True or false: Your lawn needs less care in the fall because grass grows more slowly. FALSE! During this time of year, grass absorbs energy, moisture and nutrients as it prepares for a long, dormant winter. Even though we’re still in the midst of summer, it’s never too soon to start thinking about your lawn care for fall.
Adjust Your Mowers Height
At the beginning of the summer you probably raised the height of your lawn mower to reduce stress on your lawn. Fall is the time to lower the mower deck. For the last two cuttings of the year, drop the blade to its lowest setting. Cutting your lawn slightly shorter in autumn can help grass from becoming matted under leaves and snow. Grass that’s cut too short, however, has fewer roots and allows weeds to take hold.
Stick To Your Watering Schedule
Lawns need water when they’re dry, and if a summer drought carries over into autumn, you’ll want to water your lawn once or twice a week to ensure the soil is soaked several inches deep. The best time to irrigate is early morning, as winds are usually lighter and you’ll see less water lost to evaporation. Watering in the evening can encourage fungal diseases.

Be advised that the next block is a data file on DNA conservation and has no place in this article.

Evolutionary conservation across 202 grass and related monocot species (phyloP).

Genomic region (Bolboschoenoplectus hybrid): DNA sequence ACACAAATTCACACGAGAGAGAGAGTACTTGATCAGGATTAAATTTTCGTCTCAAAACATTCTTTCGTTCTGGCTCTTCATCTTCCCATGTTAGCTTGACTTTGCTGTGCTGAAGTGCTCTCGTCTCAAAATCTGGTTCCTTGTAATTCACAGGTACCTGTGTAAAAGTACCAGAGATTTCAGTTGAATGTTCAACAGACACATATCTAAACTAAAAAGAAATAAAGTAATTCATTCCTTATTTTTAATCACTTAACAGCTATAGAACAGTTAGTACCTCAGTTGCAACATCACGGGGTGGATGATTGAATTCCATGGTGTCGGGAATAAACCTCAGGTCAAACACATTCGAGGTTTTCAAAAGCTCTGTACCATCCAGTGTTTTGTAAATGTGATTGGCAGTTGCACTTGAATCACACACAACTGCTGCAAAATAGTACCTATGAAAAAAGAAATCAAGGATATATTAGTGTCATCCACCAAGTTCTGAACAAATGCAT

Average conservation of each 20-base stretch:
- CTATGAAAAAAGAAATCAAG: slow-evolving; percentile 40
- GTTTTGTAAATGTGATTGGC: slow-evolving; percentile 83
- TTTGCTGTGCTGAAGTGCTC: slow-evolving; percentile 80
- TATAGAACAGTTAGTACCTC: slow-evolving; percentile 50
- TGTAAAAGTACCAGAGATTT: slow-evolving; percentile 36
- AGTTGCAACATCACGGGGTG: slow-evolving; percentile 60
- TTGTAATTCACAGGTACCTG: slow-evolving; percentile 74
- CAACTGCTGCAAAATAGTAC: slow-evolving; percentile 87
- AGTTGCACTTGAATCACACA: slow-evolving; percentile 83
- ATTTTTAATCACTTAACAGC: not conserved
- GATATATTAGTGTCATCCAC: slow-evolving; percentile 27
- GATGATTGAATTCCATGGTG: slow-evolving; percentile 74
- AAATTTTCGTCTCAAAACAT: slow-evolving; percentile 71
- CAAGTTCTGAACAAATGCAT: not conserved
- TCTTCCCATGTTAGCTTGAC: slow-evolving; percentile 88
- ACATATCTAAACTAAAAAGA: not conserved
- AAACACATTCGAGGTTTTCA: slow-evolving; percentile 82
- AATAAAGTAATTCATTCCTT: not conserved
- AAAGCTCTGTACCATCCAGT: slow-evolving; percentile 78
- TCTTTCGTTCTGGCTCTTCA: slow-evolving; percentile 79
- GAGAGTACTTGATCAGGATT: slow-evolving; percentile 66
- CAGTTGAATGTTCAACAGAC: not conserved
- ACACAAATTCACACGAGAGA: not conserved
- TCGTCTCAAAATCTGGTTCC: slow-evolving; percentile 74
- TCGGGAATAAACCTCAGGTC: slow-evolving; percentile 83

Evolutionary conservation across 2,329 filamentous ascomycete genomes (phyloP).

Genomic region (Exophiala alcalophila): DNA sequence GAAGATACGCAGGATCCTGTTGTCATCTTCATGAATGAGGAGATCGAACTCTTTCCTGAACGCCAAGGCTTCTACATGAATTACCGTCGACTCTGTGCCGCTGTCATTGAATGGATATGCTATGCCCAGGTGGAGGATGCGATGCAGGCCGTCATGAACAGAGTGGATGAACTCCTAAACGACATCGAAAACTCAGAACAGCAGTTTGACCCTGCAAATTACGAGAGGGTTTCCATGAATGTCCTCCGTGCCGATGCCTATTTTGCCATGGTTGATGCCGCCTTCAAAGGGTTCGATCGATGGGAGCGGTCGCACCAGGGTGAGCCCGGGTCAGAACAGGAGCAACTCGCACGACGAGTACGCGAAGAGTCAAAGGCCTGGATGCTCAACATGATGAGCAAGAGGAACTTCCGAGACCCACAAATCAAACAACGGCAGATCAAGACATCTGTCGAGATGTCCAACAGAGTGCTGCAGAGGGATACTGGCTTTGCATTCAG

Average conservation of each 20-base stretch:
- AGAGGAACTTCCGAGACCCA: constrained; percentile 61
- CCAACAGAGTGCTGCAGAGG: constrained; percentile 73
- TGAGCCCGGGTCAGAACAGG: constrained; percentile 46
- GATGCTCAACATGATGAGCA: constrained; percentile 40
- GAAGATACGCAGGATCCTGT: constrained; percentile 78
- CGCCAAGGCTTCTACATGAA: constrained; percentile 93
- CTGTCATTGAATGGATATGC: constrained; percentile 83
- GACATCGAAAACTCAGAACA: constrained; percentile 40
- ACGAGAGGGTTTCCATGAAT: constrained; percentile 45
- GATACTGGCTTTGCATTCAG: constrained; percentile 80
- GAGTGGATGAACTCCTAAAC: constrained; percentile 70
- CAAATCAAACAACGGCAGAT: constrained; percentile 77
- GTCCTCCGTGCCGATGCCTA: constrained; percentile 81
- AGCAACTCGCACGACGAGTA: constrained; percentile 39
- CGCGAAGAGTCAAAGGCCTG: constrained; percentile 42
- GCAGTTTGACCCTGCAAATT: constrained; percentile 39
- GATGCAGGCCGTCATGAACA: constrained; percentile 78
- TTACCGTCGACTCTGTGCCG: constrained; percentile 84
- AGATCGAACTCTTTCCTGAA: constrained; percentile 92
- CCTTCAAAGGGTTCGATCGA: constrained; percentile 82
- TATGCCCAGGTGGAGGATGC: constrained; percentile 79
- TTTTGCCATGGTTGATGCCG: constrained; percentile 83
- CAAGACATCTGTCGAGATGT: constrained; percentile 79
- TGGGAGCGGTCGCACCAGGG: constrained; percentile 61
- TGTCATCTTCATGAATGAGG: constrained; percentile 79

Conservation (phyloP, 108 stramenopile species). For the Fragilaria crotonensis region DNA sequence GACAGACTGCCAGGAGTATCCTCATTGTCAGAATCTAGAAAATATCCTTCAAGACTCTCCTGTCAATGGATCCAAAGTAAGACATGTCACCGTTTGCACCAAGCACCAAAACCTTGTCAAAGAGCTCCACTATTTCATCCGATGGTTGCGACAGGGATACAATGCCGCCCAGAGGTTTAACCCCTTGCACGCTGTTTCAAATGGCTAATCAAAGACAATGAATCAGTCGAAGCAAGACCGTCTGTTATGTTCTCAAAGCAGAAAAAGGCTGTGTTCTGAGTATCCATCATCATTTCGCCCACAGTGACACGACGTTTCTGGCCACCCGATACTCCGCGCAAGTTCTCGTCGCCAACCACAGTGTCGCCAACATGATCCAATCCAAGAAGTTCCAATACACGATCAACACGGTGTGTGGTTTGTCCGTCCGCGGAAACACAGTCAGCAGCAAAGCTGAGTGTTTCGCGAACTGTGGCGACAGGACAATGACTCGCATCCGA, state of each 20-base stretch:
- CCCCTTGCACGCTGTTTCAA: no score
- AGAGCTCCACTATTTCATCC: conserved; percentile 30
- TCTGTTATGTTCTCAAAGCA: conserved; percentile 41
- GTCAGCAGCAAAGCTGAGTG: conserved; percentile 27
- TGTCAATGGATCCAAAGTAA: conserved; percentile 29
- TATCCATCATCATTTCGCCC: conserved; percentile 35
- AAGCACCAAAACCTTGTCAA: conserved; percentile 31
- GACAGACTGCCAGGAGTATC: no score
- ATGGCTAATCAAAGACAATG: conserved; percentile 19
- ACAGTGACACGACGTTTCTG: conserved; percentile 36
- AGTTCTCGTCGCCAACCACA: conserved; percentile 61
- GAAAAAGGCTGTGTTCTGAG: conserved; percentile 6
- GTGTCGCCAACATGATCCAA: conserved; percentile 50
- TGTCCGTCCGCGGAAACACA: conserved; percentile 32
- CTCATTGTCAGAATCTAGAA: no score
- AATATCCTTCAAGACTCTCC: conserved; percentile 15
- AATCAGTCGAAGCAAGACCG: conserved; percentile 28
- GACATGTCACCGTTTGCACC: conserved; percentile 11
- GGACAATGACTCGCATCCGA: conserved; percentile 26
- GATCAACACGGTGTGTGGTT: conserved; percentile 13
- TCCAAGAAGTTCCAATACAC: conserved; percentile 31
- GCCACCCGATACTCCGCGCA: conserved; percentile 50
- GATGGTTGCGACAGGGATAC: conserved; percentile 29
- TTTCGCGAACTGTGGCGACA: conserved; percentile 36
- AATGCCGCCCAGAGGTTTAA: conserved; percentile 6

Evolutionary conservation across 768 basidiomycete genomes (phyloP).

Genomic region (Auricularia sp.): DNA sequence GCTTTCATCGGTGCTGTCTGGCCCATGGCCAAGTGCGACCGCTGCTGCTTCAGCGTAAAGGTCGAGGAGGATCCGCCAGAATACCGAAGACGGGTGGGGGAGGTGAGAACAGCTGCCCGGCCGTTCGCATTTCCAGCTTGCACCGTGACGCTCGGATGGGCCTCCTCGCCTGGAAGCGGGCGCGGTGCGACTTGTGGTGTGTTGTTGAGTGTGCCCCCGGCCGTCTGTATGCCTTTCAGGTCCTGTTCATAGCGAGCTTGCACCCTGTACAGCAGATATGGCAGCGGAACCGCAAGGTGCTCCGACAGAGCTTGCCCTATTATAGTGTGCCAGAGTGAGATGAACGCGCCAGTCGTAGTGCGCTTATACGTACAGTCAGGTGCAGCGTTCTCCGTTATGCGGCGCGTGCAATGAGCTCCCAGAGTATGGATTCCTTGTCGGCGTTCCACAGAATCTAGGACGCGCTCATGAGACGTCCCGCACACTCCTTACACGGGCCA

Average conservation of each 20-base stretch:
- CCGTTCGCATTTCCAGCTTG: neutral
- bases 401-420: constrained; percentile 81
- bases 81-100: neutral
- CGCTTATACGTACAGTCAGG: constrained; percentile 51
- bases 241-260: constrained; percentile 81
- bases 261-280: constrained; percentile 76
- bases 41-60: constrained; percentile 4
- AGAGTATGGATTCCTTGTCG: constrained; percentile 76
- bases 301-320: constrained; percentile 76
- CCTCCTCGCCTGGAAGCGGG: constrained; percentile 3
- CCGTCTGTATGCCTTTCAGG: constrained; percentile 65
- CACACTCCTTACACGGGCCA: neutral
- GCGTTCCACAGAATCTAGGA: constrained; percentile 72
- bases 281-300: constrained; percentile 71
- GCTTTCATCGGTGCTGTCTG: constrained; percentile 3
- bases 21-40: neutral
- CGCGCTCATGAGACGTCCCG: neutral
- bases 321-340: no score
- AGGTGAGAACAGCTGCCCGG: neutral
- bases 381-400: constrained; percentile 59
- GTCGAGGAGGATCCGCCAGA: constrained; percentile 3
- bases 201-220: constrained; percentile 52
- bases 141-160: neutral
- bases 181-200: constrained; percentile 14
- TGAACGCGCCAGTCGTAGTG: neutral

Aerate The Soil
Aerating your soil lets oxygen, water and fertilizer reach grass roots more easily. You can either do this yourself with a walk-behind lawn aerator, or hire a landscaping contractor.
Check For Thatch
Thatch, a layer of dead organic matter that is mixed with living plant parts, can cause disease and insect problems, as well as lead to damage from drought and cold weather. It can develop if you over-fertilize too often. To check for thatch, remove a plug of grass and soil. A half inch of thatch or less is nothing to worry about, but more than that and you’ll need to enact a management program.
Break Out The Rake
Keeping your lawn clear of fallen leaves will prevent them from becoming a wet, matted mess that can form an impenetrable layer that, if left unmoved, will suffocate grass and create an environment where fungal diseases can grow.
Feed It Fertilizer
The best time to fertilize your lawn is in fall, when grass is busily working to store energy for the long winter ahead. We recommend you wait until mid-to-late fall to apply a dry fertilizer to all grassy areas, being careful not to miss any spots.